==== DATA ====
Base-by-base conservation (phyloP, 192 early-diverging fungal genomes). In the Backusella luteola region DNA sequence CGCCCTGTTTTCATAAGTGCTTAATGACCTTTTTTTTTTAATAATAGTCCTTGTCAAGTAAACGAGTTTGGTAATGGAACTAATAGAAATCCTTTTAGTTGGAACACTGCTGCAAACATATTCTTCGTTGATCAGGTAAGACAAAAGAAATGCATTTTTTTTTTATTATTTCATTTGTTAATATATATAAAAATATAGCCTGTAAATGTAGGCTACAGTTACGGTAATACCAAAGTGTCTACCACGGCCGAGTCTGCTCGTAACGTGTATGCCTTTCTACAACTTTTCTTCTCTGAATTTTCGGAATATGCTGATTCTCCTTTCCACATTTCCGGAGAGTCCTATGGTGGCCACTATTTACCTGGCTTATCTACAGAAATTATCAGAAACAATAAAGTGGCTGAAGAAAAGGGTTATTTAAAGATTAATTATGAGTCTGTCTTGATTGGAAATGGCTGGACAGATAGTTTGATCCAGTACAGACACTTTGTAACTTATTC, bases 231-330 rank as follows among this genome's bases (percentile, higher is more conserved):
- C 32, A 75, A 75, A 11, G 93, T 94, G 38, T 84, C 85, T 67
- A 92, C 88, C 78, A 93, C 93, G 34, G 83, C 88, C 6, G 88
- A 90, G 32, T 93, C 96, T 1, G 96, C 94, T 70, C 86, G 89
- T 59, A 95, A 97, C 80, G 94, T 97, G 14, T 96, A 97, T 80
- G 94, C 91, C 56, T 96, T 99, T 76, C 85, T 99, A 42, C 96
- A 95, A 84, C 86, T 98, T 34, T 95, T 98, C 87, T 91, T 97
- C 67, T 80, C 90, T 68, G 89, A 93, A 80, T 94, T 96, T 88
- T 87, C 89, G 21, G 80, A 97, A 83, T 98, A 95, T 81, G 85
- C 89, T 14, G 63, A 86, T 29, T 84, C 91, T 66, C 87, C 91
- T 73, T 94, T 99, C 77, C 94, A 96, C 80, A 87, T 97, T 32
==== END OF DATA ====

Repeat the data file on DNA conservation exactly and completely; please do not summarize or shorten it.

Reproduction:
Base-by-base conservation (phyloP, 192 early-diverging fungal genomes). In the Backusella luteola region DNA sequence CGCCCTGTTTTCATAAGTGCTTAATGACCTTTTTTTTTTAATAATAGTCCTTGTCAAGTAAACGAGTTTGGTAATGGAACTAATAGAAATCCTTTTAGTTGGAACACTGCTGCAAACATATTCTTCGTTGATCAGGTAAGACAAAAGAAATGCATTTTTTTTTTATTATTTCATTTGTTAATATATATAAAAATATAGCCTGTAAATGTAGGCTACAGTTACGGTAATACCAAAGTGTCTACCACGGCCGAGTCTGCTCGTAACGTGTATGCCTTTCTACAACTTTTCTTCTCTGAATTTTCGGAATATGCTGATTCTCCTTTCCACATTTCCGGAGAGTCCTATGGTGGCCACTATTTACCTGGCTTATCTACAGAAATTATCAGAAACAATAAAGTGGCTGAAGAAAAGGGTTATTTAAAGATTAATTATGAGTCTGTCTTGATTGGAAATGGCTGGACAGATAGTTTGATCCAGTACAGACACTTTGTAACTTATTC, bases 231-330 rank as follows among this genome's bases (percentile, higher is more conserved):
- C 32, A 75, A 75, A 11, G 93, T 94, G 38, T 84, C 85, T 67
- A 92, C 88, C 78, A 93, C 93, G 34, G 83, C 88, C 6, G 88
- A 90, G 32, T 93, C 96, T 1, G 96, C 94, T 70, C 86, G 89
- T 59, A 95, A 97, C 80, G 94, T 97, G 14, T 96, A 97, T 80
- G 94, C 91, C 56, T 96, T 99, T 76, C 85, T 99, A 42, C 96
- A 95, A 84, C 86, T 98, T 34, T 95, T 98, C 87, T 91, T 97
- C 67, T 80, C 90, T 68, G 89, A 93, A 80, T 94, T 96, T 88
- T 87, C 89, G 21, G 80, A 97, A 83, T 98, A 95, T 81, G 85
- C 89, T 14, G 63, A 86, T 29, T 84, C 91, T 66, C 87, C 91
- T 73, T 94, T 99, C 77, C 94, A 96, C 80, A 87, T 97, T 32